O'Donnell needs the courage to do what Chris Coons is unlikely to do: "The O'Reilly Factor."
Team O'Donnell should tie Coons to Delaware ACORN and make it his albatross. (Coons was elected President of the New Castle County in 2000 and serving four years before being elected County Executive in 2004 and reelected in 2008, before ACORN became toxic.)
Unsurprisingly,Slate's David Weigel discouraged Team O'Donnell from doing negative campaigning against Coons, especially any focused on Coons' transformation from Republican to Democrat and embrace of radicalism (www.slate.com/blogs/blogs/weigel/archive/2010/09/17/chris-coons-on-the-air.aspx):
"Liberals are having the most fun they've had in months by making fun of Christine O'Donnell's career as a Christian conservative pundit, but I doubt that stuff is going to play a role in the Coons campaign. If the Tea Party Express slings the "bearded Marxist" nonsense, I doubt it will work. Coons is boring and tight with money, and that's what wins in Delaware."
Surely Obama voter Weigel really wants O'Donnell to win at least as much as Chris Matthews wants conservative Republicans to win!
O'Donnell can win by showing that Obama is a warlock (figuratively speaking) who cast a spell on most voters in 2008 that has worn off, not by wearing a black dress and pearls and denying that she's a witch for a campaign commercial.
O'Donnell can win if she exposes Coons as a radical, not by whining that she didn't go to Yale and inherit millions of dollars too.
Michael J. Gaynor has been practicing law in New York since 1973. A former partner at Fulton, Duncombe & Rowe and Gaynor & Bass, he is a solo practitioner admitted to practice in New York state and federal courts and an Association of the Bar of the City of New York member.
Gaynor graduated magna cum laude, with Honors in Social Science, from Hofstra University's New College, and received his J.D. degree from St. John's Law School, where he won the American Jurisprudence Award in Evidence and served as an editor of the Law Review and the St. Thomas More Institute for Legal Research. He wrote on the Pentagon Papers case for the Review and obscenity law for The Catholic Lawyer and edited the Law Review's commentary on significant developments in New York law.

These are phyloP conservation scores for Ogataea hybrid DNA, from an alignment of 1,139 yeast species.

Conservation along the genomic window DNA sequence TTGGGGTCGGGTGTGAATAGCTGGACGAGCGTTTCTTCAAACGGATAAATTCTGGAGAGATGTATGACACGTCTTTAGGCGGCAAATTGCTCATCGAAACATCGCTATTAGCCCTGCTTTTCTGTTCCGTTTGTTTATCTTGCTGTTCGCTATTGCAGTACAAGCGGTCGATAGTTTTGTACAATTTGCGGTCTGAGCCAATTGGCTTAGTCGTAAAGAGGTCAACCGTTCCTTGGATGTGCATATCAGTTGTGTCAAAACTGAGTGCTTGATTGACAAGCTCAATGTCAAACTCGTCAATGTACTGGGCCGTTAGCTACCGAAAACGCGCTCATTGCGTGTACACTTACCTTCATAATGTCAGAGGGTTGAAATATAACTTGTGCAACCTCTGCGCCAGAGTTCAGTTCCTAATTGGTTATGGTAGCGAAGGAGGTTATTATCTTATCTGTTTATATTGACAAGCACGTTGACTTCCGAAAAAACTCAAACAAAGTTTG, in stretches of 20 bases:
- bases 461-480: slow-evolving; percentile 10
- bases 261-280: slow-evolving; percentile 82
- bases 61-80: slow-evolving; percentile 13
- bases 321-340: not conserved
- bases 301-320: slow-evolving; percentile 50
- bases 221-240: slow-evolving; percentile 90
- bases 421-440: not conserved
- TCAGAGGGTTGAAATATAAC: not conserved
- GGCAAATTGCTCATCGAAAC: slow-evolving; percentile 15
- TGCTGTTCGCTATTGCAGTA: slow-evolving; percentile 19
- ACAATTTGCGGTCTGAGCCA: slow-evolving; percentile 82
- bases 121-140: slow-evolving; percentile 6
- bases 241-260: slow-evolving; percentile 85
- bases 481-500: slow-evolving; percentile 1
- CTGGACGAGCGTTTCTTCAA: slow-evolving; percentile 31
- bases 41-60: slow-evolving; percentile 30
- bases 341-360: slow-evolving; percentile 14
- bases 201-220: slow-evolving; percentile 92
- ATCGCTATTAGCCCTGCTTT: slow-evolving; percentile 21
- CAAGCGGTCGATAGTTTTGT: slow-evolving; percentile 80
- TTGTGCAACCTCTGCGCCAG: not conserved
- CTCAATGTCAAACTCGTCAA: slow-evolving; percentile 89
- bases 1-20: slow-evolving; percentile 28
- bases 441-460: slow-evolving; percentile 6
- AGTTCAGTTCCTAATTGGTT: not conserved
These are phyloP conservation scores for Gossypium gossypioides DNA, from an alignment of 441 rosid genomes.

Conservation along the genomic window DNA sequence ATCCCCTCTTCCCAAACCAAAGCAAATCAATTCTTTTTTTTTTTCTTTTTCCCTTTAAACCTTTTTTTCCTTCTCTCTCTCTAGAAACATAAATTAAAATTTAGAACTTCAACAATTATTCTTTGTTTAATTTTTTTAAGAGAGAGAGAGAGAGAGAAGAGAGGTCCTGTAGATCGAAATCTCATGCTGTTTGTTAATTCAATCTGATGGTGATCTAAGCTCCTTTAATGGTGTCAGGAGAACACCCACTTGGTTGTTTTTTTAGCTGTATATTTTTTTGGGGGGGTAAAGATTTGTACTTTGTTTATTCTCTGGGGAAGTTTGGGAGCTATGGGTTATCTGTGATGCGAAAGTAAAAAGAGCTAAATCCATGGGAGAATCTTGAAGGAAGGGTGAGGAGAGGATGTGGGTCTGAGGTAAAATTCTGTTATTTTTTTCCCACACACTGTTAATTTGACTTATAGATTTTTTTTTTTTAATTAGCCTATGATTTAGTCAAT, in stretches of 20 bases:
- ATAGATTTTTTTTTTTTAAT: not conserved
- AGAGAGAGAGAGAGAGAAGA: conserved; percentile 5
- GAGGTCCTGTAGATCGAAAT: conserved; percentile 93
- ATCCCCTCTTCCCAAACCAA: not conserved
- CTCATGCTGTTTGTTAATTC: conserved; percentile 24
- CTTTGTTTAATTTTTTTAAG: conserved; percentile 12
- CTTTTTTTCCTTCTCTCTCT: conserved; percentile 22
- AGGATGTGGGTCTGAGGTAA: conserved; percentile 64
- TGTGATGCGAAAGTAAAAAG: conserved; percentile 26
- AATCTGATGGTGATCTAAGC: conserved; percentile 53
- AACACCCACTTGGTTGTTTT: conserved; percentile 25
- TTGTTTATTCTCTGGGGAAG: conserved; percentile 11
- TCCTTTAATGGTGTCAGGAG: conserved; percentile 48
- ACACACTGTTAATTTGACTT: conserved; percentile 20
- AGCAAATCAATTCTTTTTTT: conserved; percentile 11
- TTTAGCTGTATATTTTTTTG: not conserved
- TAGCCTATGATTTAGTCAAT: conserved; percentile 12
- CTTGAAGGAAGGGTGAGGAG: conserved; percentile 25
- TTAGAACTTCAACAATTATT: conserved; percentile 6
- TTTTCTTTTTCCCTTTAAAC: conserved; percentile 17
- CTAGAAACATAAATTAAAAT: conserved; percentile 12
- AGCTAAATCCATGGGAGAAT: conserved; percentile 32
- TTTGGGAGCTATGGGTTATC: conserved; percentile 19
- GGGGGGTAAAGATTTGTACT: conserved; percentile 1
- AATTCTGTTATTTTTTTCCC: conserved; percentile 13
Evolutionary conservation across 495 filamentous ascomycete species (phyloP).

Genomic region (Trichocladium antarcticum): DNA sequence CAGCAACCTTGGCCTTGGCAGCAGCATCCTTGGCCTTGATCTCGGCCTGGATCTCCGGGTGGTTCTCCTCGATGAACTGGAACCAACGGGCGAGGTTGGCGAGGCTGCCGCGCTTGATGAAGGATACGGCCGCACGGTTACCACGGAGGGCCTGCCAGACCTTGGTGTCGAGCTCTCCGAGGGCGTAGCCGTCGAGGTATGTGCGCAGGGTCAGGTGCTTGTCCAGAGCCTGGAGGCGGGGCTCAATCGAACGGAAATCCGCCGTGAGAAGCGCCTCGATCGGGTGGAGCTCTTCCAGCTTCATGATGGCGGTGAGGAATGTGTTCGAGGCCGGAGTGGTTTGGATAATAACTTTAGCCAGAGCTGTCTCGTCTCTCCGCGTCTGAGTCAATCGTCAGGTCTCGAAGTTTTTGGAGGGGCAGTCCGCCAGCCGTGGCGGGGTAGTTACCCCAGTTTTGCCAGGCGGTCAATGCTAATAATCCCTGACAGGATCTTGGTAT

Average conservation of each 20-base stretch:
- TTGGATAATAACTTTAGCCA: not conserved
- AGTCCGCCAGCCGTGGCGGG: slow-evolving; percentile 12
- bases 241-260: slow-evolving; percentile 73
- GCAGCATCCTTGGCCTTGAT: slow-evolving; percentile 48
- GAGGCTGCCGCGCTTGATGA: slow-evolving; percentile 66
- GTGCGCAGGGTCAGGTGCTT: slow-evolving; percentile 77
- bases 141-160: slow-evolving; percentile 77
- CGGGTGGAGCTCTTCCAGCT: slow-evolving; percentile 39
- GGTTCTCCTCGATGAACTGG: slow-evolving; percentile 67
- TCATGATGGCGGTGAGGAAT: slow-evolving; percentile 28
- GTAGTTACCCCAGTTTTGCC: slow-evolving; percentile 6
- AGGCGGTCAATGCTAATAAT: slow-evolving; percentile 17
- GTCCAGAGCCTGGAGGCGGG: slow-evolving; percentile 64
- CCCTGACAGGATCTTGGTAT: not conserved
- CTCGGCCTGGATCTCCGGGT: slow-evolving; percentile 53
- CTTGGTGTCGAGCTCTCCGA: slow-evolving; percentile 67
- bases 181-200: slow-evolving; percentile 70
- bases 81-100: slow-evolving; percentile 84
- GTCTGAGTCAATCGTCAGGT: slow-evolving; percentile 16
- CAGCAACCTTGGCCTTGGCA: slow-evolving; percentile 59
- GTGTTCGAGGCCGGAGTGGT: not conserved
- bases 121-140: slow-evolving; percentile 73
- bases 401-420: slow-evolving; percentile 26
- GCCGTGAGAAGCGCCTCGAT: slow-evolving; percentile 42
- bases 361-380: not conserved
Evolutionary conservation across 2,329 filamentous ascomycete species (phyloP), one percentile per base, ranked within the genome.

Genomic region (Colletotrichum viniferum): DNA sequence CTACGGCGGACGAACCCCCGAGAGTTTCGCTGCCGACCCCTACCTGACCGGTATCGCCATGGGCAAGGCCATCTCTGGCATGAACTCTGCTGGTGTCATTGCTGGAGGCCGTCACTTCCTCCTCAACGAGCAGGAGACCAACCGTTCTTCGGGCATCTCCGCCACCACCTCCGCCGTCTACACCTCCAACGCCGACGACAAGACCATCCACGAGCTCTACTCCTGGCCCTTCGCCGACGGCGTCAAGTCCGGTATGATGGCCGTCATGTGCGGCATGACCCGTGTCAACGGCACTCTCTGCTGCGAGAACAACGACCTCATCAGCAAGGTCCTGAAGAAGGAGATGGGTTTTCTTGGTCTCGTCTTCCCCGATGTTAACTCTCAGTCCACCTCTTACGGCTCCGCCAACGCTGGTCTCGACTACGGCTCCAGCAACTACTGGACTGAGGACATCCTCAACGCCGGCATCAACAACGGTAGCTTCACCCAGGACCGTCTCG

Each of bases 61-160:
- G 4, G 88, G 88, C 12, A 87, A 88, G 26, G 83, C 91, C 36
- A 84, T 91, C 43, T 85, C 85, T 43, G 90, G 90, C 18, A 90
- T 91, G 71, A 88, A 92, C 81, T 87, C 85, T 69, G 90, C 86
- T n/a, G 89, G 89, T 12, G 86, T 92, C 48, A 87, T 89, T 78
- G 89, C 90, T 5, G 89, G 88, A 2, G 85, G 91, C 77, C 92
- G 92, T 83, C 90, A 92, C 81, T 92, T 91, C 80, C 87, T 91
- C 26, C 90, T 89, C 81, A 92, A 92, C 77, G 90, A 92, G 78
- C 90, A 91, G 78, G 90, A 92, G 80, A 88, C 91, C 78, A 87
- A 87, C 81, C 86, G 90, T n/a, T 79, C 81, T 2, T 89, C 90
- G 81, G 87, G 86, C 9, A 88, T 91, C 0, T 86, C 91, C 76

The day after graduating, Gaynor joined the Fulton firm, where he focused on litigation and corporate law. In 1997 Gaynor and Emily Bass formed Gaynor & Bass and then conducted a general legal practice, emphasizing litigation, and represented corporations, individuals and a New York City labor union. Notably, Gaynor & Bass prevailed in the Second Circuit in a seminal copyright infringement case, Tasini v. New York Times, against newspaper and magazine publishers and Lexis-Nexis. The U.S. Supreme Court affirmed, 7 to 2, holding that the copyrights of freelance writers had been infringed when their work was put online without permission or compensation.
Gaynor currently contributes regularly to www.MichNews.com, www.RenewAmerica.com, www.WebCommentary.com, www.PostChronicle.com and www.therealitycheck.org and has contributed to many other websites. He has written extensively on political and religious issues, notably the Terry Schiavo case, the Duke "no rape" case, ACORN and canon law, and appeared as a guest on television and radio. He was acknowledged in Until Proven Innocent, by Stuart Taylor and KC Johnson, and Culture of Corruption, by Michelle Malkin. He appeared on "Your World With Cavuto" to promote an eBay boycott that he initiated and "The World Over With Raymond Arroyo" (EWTN) to discuss the legal implications of the Schiavo case. On October 22, 2008, Gaynor was the first to report that The New York Times had killed an Obama/ACORN expose on which a Times reporter had been working with ACORN whistleblower Anita MonCrief.